Nearly 160 miles south of Bogotá, members of South America’s longest-running insurgency are rediscovering religion.
As part of the implementation of a 2016 peace deal, the Colombian government has permitted a Bogotá-based megachurch called Avivamiento to begin building churches to convert ex-combatants of the Revolutionary Armed Forces of Colombia to evangelical Christianity.
In a country scarred by more than five decades of war, the peace accord has become a religious as well as a politically charged issue. Colombian voters narrowly rejected an early version of the peace deal in a contested referendum. A revised peace deal was ratified by the Congress of Colombia.
Now approaching two years of implementation, the agreement faces new challenges after Colombians elected right-wing candidate Iván Duque in the country’s June presidential elections. Duque promised to revisit the accord and alter significant portions of it, including the transitional justice process that was key to the FARC’s signature on the agreement.
The church in Mariana Páez is the first Avivamiento has built in the 26 “transition zones” — camps where FARC fighters turned in their arms in exchange for official citizenship documents, a monthly salary and educational programming. Avivamiento plans to expand its outreach to every transition zone.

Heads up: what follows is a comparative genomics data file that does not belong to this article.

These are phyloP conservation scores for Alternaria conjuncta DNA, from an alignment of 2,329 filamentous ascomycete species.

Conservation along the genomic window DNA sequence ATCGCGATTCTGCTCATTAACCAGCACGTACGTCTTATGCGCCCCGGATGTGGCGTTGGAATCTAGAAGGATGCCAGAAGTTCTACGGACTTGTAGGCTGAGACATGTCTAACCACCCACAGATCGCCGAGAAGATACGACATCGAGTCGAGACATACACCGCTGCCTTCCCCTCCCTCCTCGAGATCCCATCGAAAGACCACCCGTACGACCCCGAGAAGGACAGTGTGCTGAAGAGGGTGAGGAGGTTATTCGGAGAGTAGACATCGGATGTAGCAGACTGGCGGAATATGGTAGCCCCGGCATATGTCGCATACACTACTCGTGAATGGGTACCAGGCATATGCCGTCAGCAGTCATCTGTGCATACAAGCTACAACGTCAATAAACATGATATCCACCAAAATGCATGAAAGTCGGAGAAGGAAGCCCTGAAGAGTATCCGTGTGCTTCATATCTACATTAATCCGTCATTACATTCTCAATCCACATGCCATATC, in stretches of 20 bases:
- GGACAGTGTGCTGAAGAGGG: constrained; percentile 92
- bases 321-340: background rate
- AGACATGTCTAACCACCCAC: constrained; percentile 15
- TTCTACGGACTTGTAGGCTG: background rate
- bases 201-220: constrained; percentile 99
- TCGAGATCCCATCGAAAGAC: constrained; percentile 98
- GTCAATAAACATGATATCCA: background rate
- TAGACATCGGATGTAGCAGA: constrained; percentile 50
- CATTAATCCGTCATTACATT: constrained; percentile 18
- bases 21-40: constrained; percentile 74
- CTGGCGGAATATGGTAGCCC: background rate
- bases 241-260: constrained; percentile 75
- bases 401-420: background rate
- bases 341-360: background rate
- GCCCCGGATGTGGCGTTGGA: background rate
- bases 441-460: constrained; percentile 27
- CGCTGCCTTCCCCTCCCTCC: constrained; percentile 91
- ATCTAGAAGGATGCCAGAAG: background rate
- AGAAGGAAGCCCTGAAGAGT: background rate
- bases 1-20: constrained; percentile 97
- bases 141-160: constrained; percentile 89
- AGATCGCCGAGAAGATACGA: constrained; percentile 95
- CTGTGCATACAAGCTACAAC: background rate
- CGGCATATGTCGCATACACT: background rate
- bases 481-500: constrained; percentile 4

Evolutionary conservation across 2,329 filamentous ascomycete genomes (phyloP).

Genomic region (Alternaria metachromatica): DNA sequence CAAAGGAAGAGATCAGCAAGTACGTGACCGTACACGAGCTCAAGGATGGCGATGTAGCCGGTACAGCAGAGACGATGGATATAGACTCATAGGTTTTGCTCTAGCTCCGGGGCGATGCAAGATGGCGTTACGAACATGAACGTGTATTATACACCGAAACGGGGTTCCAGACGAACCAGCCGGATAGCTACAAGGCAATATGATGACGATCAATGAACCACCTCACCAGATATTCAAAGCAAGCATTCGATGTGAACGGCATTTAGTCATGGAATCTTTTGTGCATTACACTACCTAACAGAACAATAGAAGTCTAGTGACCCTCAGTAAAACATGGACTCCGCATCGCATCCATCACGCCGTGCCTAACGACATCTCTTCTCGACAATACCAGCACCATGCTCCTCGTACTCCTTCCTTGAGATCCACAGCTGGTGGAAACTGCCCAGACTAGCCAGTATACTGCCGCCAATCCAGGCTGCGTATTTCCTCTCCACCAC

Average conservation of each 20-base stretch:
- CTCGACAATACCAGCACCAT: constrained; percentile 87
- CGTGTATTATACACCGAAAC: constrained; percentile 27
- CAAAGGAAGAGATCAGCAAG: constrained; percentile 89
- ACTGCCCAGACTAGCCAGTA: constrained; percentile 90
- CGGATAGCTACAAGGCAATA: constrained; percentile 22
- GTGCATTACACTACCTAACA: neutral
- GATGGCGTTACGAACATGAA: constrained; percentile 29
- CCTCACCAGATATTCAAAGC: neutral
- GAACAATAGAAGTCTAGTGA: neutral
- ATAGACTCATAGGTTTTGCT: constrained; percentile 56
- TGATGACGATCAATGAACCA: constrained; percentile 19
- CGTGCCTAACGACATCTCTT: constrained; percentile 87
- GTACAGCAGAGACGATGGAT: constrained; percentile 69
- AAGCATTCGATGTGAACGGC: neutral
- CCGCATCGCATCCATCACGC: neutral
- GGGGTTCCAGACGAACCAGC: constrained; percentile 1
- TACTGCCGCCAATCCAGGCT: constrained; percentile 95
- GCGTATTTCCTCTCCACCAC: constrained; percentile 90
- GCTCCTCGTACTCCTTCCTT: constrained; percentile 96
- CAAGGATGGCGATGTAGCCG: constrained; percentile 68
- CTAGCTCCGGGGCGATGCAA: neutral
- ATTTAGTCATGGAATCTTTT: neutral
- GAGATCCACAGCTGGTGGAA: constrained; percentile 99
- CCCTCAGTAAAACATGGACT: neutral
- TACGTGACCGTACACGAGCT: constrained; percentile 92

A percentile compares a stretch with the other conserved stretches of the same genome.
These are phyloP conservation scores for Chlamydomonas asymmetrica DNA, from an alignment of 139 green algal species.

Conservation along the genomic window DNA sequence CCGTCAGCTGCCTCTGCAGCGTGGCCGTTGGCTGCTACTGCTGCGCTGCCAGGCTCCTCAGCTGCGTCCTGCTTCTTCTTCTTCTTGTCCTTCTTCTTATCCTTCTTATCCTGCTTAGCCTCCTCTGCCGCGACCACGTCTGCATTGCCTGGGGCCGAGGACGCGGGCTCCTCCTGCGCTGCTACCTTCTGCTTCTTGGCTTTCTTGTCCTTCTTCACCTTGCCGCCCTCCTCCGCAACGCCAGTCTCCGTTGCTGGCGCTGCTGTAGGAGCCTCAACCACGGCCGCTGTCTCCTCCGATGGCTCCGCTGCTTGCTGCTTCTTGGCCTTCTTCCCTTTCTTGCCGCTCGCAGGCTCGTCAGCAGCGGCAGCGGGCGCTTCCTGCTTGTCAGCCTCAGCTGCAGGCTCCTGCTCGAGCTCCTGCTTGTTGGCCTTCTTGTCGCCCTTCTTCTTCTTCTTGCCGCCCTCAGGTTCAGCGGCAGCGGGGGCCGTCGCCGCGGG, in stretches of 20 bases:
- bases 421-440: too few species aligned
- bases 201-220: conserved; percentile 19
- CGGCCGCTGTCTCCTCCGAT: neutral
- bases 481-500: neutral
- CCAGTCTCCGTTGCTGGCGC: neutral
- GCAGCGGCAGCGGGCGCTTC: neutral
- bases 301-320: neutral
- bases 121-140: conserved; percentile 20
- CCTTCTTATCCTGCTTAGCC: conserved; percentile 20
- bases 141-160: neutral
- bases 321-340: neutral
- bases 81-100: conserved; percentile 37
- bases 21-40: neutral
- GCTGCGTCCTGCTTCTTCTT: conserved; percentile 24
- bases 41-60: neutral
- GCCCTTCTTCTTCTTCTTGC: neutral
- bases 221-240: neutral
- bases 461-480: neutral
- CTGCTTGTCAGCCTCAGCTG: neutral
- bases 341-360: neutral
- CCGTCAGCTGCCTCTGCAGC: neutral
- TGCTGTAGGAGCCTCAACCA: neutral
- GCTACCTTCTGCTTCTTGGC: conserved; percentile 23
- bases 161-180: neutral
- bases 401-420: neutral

Before building the church, Avivamiento donated agricultural equipment and consistently visited the community of ex-combatants. After establishing the church, Avivamiento volunteers have returned to the community to lead Bible study and children’s activities during monthly visits. They also encourage FARC community members to follow services over Skype.
Avivamiento is one of the largest evangelical churches in Colombia, with 54 congregations in its national network and more than 50 in other countries. The church in Mariana Páez draws around 10 ex-combatants for weekly services.
Officials in the Colombian government deepened their collaboration with religious groups after Rodrigo Rivera was appointed head of the High Commission on Peace (OACP) in 2017. Tasked with implementing the peace deal, Rivera convened a summit of religious leaders to inform them about the contents of the accord, efforts that have continued under Duque.
“We had been trying to offer support for some time,” said Alejandro Rodriguez, who heads Avivamiento’s charitable works division. He explained that Rivera — himself a member of Avivamiento — facilitated the church’s access to ex-combatant communities as part of a wider opening to religious groups.
Jefferson Mena, the director of transitional territories for OACP, denied any conflict of interest in granting Avivamiento permission to evangelize in transition zones.
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SOURCE: Religion News Service, Julia Friedmann